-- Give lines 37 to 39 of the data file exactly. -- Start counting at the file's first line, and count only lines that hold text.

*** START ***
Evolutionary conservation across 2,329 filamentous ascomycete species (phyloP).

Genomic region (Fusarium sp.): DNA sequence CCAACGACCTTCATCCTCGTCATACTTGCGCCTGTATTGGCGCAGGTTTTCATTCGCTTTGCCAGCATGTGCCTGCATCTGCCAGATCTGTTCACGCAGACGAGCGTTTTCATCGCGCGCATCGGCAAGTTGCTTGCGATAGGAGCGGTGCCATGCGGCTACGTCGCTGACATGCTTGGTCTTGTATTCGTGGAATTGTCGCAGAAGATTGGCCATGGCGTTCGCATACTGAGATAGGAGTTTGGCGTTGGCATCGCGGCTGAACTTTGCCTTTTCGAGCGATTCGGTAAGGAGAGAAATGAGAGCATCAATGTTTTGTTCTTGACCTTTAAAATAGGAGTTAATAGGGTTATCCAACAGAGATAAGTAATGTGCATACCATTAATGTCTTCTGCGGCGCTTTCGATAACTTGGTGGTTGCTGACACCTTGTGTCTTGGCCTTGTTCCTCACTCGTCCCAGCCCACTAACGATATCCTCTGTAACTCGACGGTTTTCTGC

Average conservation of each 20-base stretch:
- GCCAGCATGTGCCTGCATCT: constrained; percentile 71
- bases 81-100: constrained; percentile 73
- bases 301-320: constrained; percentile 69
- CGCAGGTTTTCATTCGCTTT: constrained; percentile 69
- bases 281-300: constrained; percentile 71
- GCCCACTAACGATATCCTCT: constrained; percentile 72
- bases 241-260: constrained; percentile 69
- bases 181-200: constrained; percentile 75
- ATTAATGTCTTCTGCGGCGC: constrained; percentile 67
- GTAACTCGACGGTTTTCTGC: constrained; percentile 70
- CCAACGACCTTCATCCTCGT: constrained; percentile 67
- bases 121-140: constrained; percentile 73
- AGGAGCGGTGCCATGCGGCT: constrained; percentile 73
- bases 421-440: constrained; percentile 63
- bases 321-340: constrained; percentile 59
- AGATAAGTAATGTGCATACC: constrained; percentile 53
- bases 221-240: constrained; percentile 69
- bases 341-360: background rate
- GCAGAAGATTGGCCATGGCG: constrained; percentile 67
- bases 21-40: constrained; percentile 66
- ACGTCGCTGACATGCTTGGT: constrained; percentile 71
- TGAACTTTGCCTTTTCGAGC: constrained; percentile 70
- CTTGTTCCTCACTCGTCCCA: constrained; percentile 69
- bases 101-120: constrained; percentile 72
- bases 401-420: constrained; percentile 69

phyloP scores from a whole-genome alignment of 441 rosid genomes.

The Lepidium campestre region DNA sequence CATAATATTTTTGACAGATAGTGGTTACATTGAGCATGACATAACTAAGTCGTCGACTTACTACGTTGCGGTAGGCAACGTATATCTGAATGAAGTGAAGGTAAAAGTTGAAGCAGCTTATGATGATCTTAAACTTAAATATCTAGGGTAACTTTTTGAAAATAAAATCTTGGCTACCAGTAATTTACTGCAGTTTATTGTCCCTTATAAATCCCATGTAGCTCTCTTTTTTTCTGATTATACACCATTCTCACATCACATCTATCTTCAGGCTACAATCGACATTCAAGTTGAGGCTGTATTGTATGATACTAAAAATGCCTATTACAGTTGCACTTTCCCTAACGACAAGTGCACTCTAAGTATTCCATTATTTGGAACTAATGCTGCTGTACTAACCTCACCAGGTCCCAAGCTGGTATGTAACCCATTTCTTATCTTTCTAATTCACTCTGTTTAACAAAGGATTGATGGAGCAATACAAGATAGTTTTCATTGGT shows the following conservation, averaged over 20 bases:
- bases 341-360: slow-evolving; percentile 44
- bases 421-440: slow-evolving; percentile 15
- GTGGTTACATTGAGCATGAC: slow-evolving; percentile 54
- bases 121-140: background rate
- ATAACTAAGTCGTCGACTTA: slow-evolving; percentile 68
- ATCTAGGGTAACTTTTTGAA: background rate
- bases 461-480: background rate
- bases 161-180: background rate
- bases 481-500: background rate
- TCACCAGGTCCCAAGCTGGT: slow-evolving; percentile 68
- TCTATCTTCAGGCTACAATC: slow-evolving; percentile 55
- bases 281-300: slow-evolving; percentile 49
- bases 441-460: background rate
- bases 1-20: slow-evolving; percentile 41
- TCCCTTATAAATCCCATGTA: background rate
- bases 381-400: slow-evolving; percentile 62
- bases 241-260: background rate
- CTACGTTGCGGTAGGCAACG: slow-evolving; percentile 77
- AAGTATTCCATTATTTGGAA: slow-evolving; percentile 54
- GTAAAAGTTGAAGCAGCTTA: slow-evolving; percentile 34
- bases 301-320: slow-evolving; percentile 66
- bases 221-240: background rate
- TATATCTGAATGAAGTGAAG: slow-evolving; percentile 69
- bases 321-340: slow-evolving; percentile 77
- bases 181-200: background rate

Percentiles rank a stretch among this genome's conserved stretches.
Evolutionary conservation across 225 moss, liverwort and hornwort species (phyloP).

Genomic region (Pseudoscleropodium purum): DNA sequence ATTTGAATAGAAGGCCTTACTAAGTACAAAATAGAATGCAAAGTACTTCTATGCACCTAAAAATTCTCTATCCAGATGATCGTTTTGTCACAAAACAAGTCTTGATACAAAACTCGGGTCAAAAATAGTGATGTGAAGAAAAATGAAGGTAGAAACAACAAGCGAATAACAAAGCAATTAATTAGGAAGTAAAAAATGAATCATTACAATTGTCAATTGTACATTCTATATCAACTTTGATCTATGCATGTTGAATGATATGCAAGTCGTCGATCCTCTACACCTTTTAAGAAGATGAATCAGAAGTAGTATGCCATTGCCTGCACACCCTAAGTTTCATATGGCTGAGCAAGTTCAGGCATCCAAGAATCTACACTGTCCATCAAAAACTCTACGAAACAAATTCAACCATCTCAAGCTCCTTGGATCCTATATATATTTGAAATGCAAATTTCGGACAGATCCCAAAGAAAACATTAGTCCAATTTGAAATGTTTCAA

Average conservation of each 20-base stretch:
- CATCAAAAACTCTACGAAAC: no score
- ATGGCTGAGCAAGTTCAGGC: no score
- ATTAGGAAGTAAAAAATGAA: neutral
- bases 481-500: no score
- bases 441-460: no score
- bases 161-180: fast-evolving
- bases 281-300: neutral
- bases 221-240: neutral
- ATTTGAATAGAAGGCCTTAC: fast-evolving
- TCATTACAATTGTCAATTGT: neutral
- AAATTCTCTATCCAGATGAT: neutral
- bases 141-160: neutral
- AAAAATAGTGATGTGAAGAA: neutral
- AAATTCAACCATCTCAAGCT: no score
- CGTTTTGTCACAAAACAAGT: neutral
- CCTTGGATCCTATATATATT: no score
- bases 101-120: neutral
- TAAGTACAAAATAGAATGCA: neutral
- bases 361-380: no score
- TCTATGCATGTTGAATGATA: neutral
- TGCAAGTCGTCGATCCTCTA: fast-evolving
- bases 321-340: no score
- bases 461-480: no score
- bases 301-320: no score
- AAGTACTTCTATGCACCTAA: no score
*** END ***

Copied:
- bases 461-480: background rate
- bases 161-180: background rate
- bases 481-500: background rate